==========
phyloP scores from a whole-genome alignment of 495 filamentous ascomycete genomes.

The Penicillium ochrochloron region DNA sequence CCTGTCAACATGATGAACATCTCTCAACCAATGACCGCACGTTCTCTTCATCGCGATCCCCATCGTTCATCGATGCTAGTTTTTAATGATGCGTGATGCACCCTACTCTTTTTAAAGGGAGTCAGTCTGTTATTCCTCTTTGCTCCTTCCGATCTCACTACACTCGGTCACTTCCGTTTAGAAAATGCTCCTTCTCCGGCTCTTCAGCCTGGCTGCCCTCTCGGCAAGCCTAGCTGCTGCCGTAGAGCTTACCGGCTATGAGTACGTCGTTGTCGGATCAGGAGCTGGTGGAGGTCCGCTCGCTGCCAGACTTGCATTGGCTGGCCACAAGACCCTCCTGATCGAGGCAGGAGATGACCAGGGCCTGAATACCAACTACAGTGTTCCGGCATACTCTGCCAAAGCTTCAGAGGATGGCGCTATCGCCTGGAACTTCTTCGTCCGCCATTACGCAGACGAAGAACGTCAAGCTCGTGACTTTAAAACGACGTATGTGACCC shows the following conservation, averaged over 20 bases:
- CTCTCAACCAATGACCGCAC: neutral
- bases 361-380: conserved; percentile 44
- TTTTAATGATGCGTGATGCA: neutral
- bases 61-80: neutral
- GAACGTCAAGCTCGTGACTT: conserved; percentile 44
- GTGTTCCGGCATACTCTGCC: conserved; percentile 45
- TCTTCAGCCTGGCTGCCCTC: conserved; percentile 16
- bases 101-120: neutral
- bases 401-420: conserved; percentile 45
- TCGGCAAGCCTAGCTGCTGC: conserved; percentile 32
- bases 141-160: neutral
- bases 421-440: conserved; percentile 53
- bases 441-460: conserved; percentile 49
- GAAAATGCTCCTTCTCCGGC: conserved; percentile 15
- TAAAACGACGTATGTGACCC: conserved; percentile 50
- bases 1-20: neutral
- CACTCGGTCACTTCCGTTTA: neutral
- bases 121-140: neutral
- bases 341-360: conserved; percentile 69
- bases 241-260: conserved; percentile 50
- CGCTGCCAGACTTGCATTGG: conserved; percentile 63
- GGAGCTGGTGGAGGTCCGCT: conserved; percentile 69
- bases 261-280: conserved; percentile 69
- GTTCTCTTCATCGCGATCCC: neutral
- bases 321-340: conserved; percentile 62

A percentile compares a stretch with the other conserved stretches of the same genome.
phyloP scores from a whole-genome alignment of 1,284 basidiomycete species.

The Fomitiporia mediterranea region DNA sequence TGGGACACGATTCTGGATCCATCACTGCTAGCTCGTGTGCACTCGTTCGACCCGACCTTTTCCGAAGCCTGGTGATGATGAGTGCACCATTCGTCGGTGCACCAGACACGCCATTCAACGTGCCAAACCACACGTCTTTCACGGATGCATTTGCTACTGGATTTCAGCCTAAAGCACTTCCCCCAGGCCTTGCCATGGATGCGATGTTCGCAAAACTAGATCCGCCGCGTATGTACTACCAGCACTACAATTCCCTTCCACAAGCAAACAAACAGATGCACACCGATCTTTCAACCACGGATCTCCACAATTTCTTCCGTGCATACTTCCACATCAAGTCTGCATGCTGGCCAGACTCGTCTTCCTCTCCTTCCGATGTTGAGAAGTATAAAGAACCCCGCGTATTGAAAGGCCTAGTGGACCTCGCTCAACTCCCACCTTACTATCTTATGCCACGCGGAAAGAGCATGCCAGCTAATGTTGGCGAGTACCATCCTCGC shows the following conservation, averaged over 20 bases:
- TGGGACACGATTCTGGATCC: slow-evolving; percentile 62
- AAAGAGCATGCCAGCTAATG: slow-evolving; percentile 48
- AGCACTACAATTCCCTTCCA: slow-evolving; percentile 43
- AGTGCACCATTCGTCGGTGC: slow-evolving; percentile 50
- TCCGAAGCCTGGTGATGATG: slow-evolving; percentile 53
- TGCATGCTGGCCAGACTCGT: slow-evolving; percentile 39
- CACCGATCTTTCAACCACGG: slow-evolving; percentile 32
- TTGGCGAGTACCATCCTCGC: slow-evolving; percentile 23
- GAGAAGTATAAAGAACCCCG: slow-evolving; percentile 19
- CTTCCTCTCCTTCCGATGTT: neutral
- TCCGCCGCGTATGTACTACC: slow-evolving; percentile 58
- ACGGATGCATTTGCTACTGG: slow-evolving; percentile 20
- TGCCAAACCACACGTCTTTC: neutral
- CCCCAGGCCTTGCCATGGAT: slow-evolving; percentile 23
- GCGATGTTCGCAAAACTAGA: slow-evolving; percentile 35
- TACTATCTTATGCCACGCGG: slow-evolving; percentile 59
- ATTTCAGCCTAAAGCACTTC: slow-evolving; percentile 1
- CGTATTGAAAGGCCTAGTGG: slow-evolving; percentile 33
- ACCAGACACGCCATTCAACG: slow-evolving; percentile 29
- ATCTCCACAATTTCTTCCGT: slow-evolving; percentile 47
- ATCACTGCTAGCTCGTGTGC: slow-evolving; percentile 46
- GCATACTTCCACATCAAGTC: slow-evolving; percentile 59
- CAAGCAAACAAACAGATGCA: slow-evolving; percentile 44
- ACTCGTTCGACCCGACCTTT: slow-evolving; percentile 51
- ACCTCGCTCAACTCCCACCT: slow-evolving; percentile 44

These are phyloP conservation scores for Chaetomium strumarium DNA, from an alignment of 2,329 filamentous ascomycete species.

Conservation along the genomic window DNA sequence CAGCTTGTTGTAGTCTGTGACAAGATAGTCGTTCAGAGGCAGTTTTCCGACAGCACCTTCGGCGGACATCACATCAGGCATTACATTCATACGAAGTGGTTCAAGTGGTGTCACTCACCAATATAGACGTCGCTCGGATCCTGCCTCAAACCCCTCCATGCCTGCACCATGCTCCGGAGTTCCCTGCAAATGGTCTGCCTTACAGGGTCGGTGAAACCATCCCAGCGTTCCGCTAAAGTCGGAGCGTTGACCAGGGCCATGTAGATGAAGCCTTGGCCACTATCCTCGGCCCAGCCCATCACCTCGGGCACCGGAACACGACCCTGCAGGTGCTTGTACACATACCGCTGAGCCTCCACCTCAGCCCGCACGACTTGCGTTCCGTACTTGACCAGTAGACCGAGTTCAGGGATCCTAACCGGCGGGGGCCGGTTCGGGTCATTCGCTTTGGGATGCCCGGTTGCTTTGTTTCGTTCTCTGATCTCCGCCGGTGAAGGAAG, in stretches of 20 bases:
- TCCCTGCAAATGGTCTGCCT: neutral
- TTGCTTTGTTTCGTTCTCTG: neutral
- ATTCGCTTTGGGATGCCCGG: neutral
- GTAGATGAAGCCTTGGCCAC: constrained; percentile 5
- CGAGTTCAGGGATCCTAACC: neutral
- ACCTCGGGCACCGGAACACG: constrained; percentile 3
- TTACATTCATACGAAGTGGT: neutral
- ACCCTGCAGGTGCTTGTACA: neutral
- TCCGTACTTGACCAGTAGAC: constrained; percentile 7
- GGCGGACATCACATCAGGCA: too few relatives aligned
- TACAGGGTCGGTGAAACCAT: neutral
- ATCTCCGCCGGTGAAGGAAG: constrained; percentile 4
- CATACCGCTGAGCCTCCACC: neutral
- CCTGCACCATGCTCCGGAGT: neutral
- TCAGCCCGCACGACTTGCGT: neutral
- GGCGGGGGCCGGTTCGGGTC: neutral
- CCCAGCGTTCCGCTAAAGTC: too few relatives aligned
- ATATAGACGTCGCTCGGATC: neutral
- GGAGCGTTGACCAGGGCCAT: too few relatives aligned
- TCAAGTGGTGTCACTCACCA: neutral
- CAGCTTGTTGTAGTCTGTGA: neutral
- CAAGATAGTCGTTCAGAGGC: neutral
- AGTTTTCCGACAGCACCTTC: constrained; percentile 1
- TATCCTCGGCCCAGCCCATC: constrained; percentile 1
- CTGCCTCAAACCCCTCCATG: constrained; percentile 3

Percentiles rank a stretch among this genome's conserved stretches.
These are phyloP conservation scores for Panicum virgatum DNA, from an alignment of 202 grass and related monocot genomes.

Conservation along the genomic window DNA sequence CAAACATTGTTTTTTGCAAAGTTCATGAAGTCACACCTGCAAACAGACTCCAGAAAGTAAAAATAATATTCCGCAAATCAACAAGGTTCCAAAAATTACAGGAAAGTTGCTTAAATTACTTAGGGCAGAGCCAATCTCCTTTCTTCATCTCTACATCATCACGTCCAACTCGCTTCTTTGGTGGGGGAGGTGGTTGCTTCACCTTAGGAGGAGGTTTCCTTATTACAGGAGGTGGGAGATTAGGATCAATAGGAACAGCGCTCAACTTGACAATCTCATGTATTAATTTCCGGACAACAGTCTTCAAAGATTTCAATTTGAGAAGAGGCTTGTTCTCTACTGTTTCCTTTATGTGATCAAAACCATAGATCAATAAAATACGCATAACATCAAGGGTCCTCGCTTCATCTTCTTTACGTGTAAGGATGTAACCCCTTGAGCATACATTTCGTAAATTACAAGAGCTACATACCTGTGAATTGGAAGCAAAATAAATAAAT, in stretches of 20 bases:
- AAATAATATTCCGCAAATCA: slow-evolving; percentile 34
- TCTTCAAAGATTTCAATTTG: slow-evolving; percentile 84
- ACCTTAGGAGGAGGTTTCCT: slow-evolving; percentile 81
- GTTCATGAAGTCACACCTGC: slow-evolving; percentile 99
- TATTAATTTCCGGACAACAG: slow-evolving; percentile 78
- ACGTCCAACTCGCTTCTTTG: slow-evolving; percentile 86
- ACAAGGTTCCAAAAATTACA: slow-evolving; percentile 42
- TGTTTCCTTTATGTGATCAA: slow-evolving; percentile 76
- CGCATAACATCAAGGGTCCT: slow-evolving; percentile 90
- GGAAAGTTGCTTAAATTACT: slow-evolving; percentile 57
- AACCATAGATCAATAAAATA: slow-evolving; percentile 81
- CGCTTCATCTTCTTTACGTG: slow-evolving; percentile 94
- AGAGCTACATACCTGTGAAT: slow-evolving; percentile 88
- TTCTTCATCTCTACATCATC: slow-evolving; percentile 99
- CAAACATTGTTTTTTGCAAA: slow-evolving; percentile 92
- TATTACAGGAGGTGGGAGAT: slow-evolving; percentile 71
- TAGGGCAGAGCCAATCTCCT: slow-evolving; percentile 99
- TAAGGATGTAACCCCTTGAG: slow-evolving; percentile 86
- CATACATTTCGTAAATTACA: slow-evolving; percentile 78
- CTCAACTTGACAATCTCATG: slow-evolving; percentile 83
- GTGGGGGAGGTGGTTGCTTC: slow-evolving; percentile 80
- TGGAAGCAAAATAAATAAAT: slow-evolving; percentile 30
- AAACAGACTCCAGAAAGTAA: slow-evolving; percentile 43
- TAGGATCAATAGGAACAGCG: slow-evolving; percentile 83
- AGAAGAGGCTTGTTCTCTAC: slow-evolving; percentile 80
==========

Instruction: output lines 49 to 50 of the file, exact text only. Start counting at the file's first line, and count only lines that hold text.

- ACCAGACACGCCATTCAACG: slow-evolving; percentile 29
- ATCTCCACAATTTCTTCCGT: slow-evolving; percentile 47